Minnesota increases renewable energy sources target

CHICAGO (Reuters) - Minnesota pushed ahead of other U.S. states seeking to combat climate change by enacting a requirement on Thursday that 25 percent of the state’s power come from renewable sources by the year 2025.

Minnesota is among several states from California to Maine demanding greater use of renewable energy sources such as solar, wind, and biomass, and for caps on emissions that cause global warming.

The Bush administration has opposed emissions caps while backing alternatives to fossil fuels such as ethanol. There no federal laws setting alternative-fuel standards.

“States are leapfrogging each other ... in the absence of a federal policy,” said Jeff Deyette of the Union of Concerned Scientists’ Clean Energy Program.

Minnesota had previously set an objective of having power suppliers derive 10 percent of the state’s electricity from renewable sources by 2015. As of 2004, the state got 8 percent of its power from renewable sources.

Xcel Energy, which produces half the state’s power, had its own goal of 19 percent renewable sources and had reached 10 percent, mostly with wind-generated power. Xcel’s new target for renewable sources was set at 30 percent by 2025.

“Today, we are leading the nation on the path to a better, cleaner, more independent energy future,” said Republican Gov. Tim Pawlenty, who signed legislation on Thursday setting the new state standard.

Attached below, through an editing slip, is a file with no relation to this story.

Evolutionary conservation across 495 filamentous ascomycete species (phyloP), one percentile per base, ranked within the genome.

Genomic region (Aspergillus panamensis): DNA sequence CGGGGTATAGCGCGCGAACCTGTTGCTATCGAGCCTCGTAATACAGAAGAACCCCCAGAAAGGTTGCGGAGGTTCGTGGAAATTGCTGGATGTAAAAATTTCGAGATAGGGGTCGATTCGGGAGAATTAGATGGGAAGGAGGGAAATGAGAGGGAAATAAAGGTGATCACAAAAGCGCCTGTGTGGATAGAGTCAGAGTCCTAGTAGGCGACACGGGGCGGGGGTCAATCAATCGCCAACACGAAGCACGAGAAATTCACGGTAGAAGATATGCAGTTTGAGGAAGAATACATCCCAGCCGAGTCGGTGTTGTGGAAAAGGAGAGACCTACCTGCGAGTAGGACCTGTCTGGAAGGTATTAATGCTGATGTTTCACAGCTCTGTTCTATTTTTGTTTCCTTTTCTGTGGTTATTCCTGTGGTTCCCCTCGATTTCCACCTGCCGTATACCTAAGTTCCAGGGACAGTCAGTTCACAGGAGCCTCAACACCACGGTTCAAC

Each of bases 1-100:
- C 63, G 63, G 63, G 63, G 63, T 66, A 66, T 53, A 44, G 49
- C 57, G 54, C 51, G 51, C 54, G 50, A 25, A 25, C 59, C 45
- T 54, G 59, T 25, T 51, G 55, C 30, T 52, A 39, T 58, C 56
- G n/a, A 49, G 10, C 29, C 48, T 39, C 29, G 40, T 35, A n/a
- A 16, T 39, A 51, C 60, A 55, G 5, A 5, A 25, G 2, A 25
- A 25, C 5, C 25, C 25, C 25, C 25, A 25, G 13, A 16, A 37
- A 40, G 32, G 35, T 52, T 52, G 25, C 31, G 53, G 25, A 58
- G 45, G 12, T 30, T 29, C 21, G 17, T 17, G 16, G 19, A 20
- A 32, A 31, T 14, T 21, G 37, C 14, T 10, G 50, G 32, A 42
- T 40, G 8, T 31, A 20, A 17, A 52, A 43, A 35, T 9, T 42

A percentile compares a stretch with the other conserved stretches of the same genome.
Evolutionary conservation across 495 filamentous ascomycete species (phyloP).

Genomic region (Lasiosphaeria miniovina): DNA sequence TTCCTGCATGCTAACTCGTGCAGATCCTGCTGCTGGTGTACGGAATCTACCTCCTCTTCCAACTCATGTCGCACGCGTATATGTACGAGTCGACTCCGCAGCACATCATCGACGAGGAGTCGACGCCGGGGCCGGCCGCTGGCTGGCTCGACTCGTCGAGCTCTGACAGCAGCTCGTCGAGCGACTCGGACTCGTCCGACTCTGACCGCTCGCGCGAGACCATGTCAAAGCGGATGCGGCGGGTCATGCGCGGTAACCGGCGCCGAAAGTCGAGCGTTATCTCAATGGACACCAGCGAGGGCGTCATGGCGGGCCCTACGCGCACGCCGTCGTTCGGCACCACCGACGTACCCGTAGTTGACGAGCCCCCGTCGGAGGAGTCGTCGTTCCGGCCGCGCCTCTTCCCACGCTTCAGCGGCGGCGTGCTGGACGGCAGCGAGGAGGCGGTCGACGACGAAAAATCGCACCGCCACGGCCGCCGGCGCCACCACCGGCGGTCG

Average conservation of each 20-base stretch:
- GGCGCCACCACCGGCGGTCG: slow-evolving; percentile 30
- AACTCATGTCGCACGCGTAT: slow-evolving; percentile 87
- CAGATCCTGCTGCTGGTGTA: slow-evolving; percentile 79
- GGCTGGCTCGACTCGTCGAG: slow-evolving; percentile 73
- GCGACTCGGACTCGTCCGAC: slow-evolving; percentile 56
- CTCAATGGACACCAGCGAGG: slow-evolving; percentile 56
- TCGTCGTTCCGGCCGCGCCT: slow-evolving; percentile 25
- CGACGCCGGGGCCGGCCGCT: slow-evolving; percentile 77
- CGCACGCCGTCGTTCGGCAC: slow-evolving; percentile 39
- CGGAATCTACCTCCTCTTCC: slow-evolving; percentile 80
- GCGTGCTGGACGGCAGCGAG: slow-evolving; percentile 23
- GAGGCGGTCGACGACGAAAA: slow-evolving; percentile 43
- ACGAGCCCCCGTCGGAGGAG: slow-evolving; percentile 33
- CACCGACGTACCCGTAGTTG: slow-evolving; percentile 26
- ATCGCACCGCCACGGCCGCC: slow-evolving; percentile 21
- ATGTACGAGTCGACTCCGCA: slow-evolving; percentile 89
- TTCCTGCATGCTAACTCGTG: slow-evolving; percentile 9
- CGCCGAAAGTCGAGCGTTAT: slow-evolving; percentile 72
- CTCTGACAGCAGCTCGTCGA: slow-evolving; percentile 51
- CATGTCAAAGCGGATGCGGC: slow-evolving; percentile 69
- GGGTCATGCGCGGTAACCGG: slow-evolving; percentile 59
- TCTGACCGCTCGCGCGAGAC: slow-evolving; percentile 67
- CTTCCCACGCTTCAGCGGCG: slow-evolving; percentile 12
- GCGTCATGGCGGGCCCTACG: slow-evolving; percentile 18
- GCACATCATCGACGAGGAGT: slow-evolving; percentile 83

Minnesota is the 21st most-populous U.S. state, with about 5 million people.

“This is a solid target, and it’s achievable,” the Sierra Club’s Josh Davis said. A big hurdle is limited U.S. capacity to build the thousands of wind turbines needed, he said.

The state will rely on wind power to meet most of the requirement, with solar power and cellulosic ethanol from prairie grass also potential sources, he said.

The legislature is weighing three more proposals on new standards for heating and cooling buildings, vehicle gas mileage, and greenhouse-gas emissions, Davis said.

“It will transform the economy,” he said.

California, the most populous U.S. state, has required that 20 percent of its power by 2010 come from renewable sources. California has also called for cuts in carbon levels and industrial emissions as well as pushed for a low-carbon fuel standard that would have the effect of taking three million cars off the road.

Several U.S. states concentrated in the West, Midwest, and Northeast have enacted or formally proposed long-term requirements using more renewable energy sources. Among European countries such goals are commonplace.

U.S. proposals to cap emissions and boost use of renewable sources are gaining traction in the U.S. Congress after failing in previous years, Deyette said.